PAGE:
Osteoporosis medication helps prevent bone loss, but it could also harm the esophagus. A recent study suggests that oral bisphosphonates could irritate esophageal tissue and increase risk of esophageal cancer.
Bisphosphonates May Increase Cancer Risk in Women
Bisphosphonates are a class of drugs called anti-resorptives that are prescribed to prevent the loss of bone mass. Oral bisphosphonates include risedronate sodium (Actonel), ibandronate sodium (Boniva), and alendronate sodium (Fosamax). There are also bisphosphonates that can be delivered intravenously (through an IV), such as zoledronic acid (Reclast).
The bisphosphonate study, co-authored by Matthew Drake, M.D., Ph.D., examined data from women in the United States and Great Britain and noted a marginal increase in esophageal cancer. According to the results, the increase in risk is low, but it does merit attention.
Esophageal cancer accounts for only one percent of cancers in the United States, and it affects more men than women. The lifetime risk of esophageal cancer in the United States is 1 in 455 in women and 1 in 132 in men (Cancer).
3 Facts About Osteoporosis Medication
Oral bisphosphates have only been available for a decade, so it is still early for researchers and physicians to formulate conclusions. If your doctor is encouraging you to take bisphosphates for osteoporosis, keep these facts in mind as you make your decision:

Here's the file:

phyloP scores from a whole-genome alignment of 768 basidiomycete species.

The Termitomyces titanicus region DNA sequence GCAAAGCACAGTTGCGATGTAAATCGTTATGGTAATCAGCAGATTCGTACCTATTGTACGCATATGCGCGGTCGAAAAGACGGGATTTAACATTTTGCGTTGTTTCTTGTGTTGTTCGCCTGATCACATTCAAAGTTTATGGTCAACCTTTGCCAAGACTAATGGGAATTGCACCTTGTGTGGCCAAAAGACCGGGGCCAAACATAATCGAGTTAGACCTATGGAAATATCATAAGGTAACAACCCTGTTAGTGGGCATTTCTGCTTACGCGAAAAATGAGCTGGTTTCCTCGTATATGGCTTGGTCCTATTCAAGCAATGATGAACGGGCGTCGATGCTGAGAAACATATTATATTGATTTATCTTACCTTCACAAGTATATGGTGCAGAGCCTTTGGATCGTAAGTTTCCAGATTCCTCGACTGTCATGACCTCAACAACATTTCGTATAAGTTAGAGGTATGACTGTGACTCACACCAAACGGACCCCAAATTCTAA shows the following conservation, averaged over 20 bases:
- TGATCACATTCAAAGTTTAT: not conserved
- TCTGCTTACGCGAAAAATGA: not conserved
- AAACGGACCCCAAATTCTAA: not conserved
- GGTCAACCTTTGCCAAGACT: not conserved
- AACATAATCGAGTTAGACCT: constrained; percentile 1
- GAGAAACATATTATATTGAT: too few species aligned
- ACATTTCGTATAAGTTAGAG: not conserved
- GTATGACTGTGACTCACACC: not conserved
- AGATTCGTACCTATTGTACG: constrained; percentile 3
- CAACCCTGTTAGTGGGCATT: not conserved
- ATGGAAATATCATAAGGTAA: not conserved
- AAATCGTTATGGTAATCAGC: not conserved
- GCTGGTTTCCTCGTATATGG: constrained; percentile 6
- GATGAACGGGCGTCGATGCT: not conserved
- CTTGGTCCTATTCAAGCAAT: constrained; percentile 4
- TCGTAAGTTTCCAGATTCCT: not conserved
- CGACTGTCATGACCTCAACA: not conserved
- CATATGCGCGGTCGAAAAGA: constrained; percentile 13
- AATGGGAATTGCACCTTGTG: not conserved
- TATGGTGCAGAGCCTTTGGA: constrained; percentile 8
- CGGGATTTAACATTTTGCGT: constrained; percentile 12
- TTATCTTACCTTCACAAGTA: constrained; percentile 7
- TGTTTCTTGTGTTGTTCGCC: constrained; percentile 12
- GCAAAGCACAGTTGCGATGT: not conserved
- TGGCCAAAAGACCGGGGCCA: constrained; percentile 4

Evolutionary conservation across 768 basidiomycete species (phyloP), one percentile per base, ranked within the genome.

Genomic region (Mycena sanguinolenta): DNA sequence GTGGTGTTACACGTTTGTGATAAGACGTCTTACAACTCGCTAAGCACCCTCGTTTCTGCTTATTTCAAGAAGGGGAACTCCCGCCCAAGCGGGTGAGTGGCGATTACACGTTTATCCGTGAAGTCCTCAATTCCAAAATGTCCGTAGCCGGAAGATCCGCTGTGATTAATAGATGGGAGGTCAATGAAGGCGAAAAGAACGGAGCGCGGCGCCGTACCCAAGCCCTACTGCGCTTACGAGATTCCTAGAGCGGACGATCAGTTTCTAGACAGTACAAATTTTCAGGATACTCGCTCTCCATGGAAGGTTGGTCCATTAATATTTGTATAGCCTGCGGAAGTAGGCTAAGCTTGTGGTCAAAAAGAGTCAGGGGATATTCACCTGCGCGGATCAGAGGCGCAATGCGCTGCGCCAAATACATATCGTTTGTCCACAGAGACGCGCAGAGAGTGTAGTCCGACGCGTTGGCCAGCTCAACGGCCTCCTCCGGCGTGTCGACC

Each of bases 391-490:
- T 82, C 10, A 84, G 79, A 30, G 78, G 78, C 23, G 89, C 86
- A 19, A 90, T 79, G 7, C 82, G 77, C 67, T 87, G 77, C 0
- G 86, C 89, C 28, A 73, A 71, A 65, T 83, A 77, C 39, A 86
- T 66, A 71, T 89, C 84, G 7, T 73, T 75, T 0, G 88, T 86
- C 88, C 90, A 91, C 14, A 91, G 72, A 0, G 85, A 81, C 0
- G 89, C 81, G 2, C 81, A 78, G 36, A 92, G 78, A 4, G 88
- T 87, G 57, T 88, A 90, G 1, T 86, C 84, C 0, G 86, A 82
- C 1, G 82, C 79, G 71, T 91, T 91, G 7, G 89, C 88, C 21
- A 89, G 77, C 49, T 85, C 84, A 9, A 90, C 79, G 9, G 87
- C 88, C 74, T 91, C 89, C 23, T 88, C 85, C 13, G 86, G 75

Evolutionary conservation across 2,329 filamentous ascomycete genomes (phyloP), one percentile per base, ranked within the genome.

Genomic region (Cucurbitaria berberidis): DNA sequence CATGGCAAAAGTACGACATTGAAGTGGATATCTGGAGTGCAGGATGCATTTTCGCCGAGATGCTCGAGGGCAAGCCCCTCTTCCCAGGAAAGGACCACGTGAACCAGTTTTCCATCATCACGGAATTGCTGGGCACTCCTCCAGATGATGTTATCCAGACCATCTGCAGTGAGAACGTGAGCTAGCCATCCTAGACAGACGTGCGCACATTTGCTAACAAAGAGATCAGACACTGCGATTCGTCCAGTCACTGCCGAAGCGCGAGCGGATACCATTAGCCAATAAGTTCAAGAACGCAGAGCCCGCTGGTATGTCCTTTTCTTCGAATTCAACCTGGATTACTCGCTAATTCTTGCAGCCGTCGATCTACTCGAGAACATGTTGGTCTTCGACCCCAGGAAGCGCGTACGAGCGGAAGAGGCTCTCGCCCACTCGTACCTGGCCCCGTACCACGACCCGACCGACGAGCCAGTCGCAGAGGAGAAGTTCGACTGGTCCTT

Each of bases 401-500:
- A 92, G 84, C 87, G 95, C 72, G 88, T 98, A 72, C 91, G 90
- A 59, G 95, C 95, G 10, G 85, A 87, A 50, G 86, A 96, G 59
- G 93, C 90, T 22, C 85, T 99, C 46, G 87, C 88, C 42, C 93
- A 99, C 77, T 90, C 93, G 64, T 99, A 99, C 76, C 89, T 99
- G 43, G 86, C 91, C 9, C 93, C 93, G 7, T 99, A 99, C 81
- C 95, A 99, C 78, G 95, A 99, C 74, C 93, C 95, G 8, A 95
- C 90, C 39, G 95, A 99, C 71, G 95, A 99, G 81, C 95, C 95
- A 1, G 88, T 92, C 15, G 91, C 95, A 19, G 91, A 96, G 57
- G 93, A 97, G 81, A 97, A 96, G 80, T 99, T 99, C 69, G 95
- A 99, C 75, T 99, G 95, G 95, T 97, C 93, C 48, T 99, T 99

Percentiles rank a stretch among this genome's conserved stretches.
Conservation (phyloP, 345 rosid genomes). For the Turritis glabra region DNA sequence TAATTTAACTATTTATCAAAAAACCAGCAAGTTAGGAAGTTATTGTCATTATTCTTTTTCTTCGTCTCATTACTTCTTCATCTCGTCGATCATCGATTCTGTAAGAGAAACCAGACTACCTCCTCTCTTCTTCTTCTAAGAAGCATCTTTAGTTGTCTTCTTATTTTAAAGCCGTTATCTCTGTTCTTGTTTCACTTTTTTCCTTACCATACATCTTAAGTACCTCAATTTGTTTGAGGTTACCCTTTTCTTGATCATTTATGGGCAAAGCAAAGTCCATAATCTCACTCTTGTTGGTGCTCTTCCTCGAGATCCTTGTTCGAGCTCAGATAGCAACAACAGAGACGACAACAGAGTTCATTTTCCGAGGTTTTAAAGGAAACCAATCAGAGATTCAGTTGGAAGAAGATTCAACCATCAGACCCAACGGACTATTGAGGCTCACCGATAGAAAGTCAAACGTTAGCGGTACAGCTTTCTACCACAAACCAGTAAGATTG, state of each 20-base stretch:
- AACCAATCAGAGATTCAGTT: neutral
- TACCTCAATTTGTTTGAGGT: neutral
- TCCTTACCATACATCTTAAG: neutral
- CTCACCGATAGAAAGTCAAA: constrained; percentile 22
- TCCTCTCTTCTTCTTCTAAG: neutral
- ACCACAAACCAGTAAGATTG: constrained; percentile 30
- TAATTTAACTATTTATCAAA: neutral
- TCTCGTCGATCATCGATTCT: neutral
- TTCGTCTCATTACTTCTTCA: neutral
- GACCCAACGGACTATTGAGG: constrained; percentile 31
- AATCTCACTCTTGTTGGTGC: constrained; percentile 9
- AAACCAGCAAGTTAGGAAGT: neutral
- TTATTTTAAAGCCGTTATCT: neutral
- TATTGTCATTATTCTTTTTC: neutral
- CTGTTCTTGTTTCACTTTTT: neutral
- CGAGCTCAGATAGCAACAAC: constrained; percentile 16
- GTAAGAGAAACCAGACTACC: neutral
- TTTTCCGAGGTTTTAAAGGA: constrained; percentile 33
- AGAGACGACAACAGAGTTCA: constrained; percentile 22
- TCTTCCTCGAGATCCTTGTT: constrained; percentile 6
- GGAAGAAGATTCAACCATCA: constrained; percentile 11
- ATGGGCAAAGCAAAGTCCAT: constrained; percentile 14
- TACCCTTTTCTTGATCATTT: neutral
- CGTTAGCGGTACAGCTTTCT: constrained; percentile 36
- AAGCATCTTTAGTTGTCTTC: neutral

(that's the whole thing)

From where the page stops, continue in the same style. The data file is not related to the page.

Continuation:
- You can request intravenous treatment to prevent bone loss. Elevated cancer risk was only associated with oral bisphosphonates. Consider asking for IV bisphosphonates in the form of zoledronic acid (Reclast).
- Other risk factors for esophageal cancer can increase complications for those taking bisphosphonates. If you have difficulty swallowing or have structural abnormalities in your esophagus, you should be cautious about taking medication that could cause further irritation. Anyone with Barrett’s esophagus should avoid oral bisphosphonate medication.
- Occasional heartburn or reflux does not put you at increased risk. Suffering from indigestion every now and then is normal and does not increase your risk for esophageal cancer by taking oral bisphosphonate medication (Everyday Health).
If you are concerned about how medication may affect your GI health, make an appointment with a gastroenterologist. Talk with your doctor to determine whether osteoporosis prevention medication is right for you.